IHE Report

  • IN THE NEWS - 2016



    FOR THE 10TH YEAR IN A ROW, the University of Georgia has claimed a Top 10 ranking from U.S. News & World Report for higher education administration graduate programs offered by the Institute of Higher Education.

    › In the magazine’s 2017 rankings of Best Grad Schools, IHE programs were ranked 6th by education school deans in the specialty category—the only southern school other than Vanderbilt (8th) to make the list.

    › The ratings are based on nominations by deans of graduate programs granting education doctoral degrees and deans of graduate studies, who were asked to choose up to 10 programs of excellence in various specialty areas. they can help address critical state issues.



    IHE ALUMNA JENNIFER FRUM (Ph.D., 2009) was named to Georgia Trend’s newest list of the 100 Most Influential Georgians. She joined UGA President Jere Morehead as well as a host of business and political leaders included in the annual list, published in the magazine’s January 2016 issue.

    At age 47, she is among the youngest of those selected by the magazine for “making an impact on the lives and livelihoods of people across the state.” Frum was previously named one of four Power Women by Georgia Trend in 2012, the year she was named vice president for public service and outreach at UGA, the first woman ever to hold that position.

    Frum’s profile on the current Most Influential list notes that she “has strengthened the PSO’s economic development partnerships across the state and implemented three strategic priorities for UGA’s outreach programs, which have a $587-million impact on the state: help create jobs and prosperity, develop the state’s leaders and address critical state issues.” She is also credited with reviving UGA’s New Faculty Tour, which showcases the state’s culture and economy while encouraging faculty to identify ways they can help address critical state issues.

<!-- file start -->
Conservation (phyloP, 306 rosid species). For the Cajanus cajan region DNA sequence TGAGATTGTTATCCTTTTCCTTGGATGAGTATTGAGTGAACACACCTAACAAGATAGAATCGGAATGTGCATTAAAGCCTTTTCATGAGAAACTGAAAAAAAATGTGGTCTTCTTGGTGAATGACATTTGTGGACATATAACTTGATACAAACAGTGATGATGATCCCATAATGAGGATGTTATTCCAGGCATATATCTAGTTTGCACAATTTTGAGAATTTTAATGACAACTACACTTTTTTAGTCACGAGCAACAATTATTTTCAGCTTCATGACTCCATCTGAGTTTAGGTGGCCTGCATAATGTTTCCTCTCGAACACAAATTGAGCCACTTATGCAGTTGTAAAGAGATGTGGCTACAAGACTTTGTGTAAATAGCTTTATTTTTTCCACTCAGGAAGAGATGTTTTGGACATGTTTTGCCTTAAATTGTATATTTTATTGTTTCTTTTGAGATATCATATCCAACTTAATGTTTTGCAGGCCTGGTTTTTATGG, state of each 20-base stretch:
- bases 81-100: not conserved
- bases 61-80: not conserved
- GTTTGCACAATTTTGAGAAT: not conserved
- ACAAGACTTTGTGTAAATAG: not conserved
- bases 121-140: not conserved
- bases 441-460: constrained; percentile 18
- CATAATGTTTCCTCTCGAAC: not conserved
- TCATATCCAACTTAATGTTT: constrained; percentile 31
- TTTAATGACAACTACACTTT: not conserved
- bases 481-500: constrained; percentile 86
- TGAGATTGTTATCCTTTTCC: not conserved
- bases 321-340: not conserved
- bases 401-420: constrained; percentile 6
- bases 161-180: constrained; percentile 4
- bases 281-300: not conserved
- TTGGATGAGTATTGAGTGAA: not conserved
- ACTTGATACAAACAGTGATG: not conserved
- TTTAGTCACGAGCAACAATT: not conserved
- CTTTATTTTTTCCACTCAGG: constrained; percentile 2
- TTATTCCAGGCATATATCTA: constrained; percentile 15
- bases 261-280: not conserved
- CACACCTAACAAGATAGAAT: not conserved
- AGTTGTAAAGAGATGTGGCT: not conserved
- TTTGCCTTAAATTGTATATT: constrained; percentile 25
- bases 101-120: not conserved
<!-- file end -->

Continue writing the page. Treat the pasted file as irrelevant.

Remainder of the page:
A native of West Virginia, Frum has worked in a variety of positions in outreach administration since arriving at UGA in 1995. As head of the PSO Division, she oversees university resources that are extended statewide.



    ED LEE, a member of the current cohort of students in IHE’s Executive Ed.D. program, was quoted in a Chronicle of Higher Education article (April 29, 2016) about Emory University’s response to student demands on race issues.

    Lee, executive director of the Barkley Forum Center for Debate Education at Emory, served as a facilitator for one of the working groups appointed by Emory’s senior vice president and dean of campus life to examine the 13 demands issued by Black Students of Emory last fall. He headed the group that addressed the demand to block Yik Yak, a controversial social media application that allows anonymous comments, by creating a “geofence.”

    Lee told the Chronicle that when his working group got together, he asked two questions: Why is a geofence on the table? And what is the primary issue we are trying resolve? After discussion, the group concluded that a ban on Yik Yak would be more symbolic than useful and instead recommended establishing a student-led team to respond rapidly to hate speech.

    Lee was well-equipped to lead his group. His interests include creating organizational structures and programs that facilitate deliberation and dialog, as well as advocacy training and developing student empowerment. Lee hopes to combine his Ed.D. degree with his knowledge of debate and deliberation to promote dispute resolution models that use conflict as a catalyst for creative and innovative educational reforms.



    RESEARCH BY IHE PROFESSOR Rob Toutkoushian and two IHE students on what is meant by the term “first-generation student” was reported on by Inside Higher Ed, following a presentation of their findings at the 2015 ASHE conference.

    Despite the widespread use of the term by educators and policy makers, “no one has defined what they mean by ‘first generation,’” says Toutkoushian, who used data from a nationally representative sample of students for his study, assisted by graduate students Rob Stollberg and Kelly Slaton.

    Does a first-generation college student come from a home where neither parent earned a college degree? What if the parents attended college, but didn’t graduate? Does it matter if it’s a biological parent that attended college or some other adult residing in their home? And what about siblings?

    The definitional question matters because of mounting pressure to increase the rate of college attainment among U.S. adults. Toutkoushian’s research found that first-generation students—no matter how broadly or narrowly defined—are less likely to plan on taking a college entrance exam, apply to college and enroll.